As a rule of thumb, I don’t believe in the existence of any stock that is larger than what can fit into 5 containers. If someone tries to convince you, they have more, ask for solid proof like a commercial invoice upfront, and check customs data. They are a goldmine, and can save you from a world of pain. And if someone isn’t willing to share these with you and comes up with excuses like they need a Proof of Funds, they are scamming. I guarantee it.
2) Proof of Funds equals Proof of Scam
In 99.99% of the cases if someone requires a Proof of Funds from you or “your buyer” they are scammers trying to get the financial data, or clueless brokers with zero idea about how this business is concluded. I have never ever encountered a reputable seller or manufacturer requiring these documents. They are impractical, risky especially when brokers are involved, and have no real benefit. Any idiot can sign up for a Photoshop course and edit a fake document, an MT799 is very rarely used, and giving an “Authority to Verify (ATV)” is unheard of in banking. So, usually a transaction goes either with a deposit (especially when it comes to manufacturers) or with a simple wire transfer. Also, look out for things like LC, SBLC, DLC, escrow etc. These are also enormous red flags indicating scam.
Concerning SOPs I have multiple takeaways. Let me list them below.
1. The more complex an SOP is, the more likely it is a scam. All these LOI, LOA, POF, POL, ATV, BCL, MT799, A2A, ICPO etc. are just made-up broker and scammer bullsh*ts. No real reputable businesses need these simply because they are impractical, halt the entire procedure, and can be outright dangerous when someone just blindly shares them. Legitimate sellers and manufacturers don’t require these usually, and buyers hate to issue these, so why requesting? Well, because most brokers operate on simple terms, and their credo is monkey see monkey do. Don’t believe me? Check out this article that has been written by experts in the oil industry, it’s a real eye opener.
2. If an SOP starts with NCNDA, you are dealing with a broker chain. A seller doesn’t need you to sign an NCNDA, a broker (or better said, multiple brokers) do, otherwise they don’t have any legal means to get a commission… not like an NCNDA has ever protected someone, but still, they believe in it like gospel.
3. DO. NOT. ISSUE. A. PROOF OF FUNDS. EVER.
4) Don’t focus on big brands
Cranberry, Cardinal, Hartalega, Ansell, 3M, Abbott, Roche etc. What do they have in common? They are the brands mostly “used” in scamming offers. Why? Simply because these companies are large and you cannot verify how big 3Ms mask-producing capacity exactly is. What would you believe sooner? A stock five billion 3M masks or from some no-name manufacturer? Obviously 3M.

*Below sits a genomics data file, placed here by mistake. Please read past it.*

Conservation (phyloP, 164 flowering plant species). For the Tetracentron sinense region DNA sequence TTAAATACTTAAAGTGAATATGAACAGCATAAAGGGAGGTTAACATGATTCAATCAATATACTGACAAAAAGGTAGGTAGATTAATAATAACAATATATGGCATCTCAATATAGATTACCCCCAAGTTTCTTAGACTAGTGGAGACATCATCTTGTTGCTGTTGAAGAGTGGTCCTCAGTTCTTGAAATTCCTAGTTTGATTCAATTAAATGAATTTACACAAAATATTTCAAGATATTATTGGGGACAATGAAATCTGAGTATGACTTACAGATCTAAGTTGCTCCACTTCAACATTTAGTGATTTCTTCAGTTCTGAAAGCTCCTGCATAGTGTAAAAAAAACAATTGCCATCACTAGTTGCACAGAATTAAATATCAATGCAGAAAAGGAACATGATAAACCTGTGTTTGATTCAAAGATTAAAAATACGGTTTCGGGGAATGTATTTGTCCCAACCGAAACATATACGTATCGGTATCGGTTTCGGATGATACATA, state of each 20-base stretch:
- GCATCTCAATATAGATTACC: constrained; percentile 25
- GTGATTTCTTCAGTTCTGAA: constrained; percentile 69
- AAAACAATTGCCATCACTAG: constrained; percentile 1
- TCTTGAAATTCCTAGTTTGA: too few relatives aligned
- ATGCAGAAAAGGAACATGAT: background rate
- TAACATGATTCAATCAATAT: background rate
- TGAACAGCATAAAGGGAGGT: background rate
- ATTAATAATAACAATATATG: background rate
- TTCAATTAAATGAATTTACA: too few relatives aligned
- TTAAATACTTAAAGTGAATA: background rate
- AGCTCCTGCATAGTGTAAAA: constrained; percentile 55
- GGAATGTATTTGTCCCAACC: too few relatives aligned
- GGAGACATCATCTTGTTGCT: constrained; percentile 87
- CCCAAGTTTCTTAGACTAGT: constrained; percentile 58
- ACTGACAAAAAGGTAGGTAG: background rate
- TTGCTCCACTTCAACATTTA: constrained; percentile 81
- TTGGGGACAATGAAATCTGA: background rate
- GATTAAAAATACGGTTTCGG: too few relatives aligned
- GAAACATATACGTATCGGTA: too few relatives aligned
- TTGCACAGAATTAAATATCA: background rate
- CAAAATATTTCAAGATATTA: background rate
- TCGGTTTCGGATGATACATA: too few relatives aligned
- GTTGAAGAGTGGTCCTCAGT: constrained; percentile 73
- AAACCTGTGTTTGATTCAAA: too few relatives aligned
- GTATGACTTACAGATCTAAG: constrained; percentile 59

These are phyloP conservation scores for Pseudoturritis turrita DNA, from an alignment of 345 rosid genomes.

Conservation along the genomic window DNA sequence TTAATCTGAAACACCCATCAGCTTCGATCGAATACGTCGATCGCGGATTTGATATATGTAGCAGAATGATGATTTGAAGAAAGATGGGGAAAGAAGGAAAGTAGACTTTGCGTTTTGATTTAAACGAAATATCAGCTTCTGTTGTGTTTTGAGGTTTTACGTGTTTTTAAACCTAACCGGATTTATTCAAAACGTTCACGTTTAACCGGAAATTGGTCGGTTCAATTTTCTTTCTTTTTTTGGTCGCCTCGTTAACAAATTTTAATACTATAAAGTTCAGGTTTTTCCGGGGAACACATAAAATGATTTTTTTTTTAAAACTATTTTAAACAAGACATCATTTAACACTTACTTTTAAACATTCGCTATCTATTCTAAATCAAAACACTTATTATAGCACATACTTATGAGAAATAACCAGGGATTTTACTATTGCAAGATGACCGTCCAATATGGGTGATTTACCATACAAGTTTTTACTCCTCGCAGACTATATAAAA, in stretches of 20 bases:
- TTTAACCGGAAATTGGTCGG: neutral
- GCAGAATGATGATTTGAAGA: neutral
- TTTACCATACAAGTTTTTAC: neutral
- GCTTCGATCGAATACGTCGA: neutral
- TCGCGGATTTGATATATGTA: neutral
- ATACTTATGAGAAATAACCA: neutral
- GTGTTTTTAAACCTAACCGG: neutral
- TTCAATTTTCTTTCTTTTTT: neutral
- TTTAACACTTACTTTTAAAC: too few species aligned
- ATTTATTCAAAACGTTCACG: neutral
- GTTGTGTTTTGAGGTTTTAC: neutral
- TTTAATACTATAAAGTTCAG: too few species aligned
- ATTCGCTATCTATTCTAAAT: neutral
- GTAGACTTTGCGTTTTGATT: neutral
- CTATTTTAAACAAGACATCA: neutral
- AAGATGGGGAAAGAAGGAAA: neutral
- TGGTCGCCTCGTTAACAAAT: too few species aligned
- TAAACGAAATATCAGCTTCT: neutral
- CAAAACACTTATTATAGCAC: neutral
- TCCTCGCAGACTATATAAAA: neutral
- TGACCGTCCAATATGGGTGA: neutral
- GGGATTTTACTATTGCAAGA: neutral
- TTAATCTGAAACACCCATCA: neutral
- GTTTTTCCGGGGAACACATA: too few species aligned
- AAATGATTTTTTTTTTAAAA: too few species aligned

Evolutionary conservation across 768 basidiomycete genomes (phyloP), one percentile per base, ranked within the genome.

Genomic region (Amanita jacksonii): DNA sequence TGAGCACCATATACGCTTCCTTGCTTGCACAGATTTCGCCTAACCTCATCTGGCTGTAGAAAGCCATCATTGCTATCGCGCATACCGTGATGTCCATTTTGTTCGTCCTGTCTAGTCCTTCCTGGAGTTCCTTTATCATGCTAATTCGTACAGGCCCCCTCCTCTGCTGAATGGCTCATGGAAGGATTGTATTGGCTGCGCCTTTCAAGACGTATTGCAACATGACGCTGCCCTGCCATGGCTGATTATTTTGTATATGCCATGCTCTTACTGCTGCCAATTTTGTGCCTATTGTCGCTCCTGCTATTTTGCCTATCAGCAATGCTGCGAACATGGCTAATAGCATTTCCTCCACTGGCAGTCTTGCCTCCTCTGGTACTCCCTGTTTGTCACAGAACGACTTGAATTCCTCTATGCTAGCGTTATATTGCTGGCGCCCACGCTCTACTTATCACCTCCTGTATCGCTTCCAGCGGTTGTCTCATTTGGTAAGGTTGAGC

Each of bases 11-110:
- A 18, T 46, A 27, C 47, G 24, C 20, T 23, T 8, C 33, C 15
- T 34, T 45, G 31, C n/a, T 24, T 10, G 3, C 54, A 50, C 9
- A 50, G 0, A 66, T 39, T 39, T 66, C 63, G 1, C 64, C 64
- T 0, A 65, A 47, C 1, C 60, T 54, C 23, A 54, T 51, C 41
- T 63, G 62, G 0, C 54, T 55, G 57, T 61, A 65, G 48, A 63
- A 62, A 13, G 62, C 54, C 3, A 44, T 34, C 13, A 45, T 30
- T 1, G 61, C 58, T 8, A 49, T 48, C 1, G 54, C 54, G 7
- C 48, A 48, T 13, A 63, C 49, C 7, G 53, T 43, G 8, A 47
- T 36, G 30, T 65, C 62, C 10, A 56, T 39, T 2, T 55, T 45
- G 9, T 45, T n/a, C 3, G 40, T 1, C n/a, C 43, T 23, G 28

However there is a trick when it comes to dealing with these brands. Always, and I repeat, ALWAYS verify if you are buying from a distributor. Call the mother company, ask them if your “seller” is indeed an authorized distributor, and if they are not, leave immediately. You’ll either end up with fake goods or no goods at all. (I know there are some small scale sellers for the above mentioned, but in most cases they are also just flipping the product for an inflated price…)
5) Never work with more than 2 brokers.
The more brokers, the higher the chance of failure. I learned this the hard way. And don’t get mistaken, if a broker says something like “his colleagues” or “his co-workers”, or my all time personal favourite, “his team”… well, he refers to other people in the broker-chain. Which all circle like vultures and want a chunk of the commission for forwarding two Whatsapp messages. If you see more than 2 brokers on an NCNDA, don’t sign it, they’ll ruin the entire deal.
6) Don’t let you get sucked into other schemes by brokers and scammers
Oh I see this one regularly. Broker offers me some sort of PPE, I politely decline, and two months later he wants me to buy German Bonds (which have no value according to Germany), Golden Guns (someone has watched too many James Bond movies?), or slightly seasoned SBLCs, whatever these even may be. Don’t fall for this crap, these are all scams. You can buy a German Bond as a collectible item for ca. 1000 USD on ebay, SBLCs cannot be bought and sold like commodities, Private Placement Programs (PPPs, or Bullet Programs, High-Yield Investment Programs etc.) that yield you 20% daily on your investment do not exist etc.